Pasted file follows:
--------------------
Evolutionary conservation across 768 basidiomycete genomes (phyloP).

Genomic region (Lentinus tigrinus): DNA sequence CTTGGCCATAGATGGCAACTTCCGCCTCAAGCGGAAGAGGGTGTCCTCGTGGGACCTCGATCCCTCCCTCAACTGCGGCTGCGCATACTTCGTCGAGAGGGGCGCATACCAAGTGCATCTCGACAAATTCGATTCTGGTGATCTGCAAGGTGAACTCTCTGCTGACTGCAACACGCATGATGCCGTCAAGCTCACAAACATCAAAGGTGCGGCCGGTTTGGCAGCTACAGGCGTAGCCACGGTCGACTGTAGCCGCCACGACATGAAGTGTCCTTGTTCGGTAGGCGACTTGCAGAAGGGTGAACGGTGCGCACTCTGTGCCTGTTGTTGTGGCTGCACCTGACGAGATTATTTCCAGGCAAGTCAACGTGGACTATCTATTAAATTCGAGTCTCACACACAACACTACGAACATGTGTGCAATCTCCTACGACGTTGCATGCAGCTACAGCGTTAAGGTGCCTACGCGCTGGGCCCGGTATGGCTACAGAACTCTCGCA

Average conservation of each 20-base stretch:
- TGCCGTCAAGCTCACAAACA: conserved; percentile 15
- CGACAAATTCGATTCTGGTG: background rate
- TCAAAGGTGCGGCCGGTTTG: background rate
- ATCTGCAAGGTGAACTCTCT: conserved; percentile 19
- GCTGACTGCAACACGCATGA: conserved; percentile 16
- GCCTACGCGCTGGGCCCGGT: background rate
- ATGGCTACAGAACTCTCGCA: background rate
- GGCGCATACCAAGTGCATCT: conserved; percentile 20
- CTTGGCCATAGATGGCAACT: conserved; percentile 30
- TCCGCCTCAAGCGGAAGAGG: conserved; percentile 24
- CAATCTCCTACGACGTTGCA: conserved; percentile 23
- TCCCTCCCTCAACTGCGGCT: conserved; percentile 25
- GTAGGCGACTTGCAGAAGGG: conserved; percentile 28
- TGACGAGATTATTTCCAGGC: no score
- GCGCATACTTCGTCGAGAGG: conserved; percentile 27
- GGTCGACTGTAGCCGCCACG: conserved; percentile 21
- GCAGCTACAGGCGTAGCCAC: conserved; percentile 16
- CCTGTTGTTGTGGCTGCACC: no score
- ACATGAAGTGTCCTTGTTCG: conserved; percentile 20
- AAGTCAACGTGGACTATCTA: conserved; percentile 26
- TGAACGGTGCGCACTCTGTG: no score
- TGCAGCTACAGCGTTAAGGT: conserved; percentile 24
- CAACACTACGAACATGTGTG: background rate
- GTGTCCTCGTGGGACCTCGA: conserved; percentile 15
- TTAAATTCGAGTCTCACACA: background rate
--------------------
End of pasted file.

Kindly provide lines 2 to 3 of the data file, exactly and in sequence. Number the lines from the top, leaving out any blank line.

Genomic region (Lentinus tigrinus): DNA sequence CTTGGCCATAGATGGCAACTTCCGCCTCAAGCGGAAGAGGGTGTCCTCGTGGGACCTCGATCCCTCCCTCAACTGCGGCTGCGCATACTTCGTCGAGAGGGGCGCATACCAAGTGCATCTCGACAAATTCGATTCTGGTGATCTGCAAGGTGAACTCTCTGCTGACTGCAACACGCATGATGCCGTCAAGCTCACAAACATCAAAGGTGCGGCCGGTTTGGCAGCTACAGGCGTAGCCACGGTCGACTGTAGCCGCCACGACATGAAGTGTCCTTGTTCGGTAGGCGACTTGCAGAAGGGTGAACGGTGCGCACTCTGTGCCTGTTGTTGTGGCTGCACCTGACGAGATTATTTCCAGGCAAGTCAACGTGGACTATCTATTAAATTCGAGTCTCACACACAACACTACGAACATGTGTGCAATCTCCTACGACGTTGCATGCAGCTACAGCGTTAAGGTGCCTACGCGCTGGGCCCGGTATGGCTACAGAACTCTCGCA

Average conservation of each 20-base stretch: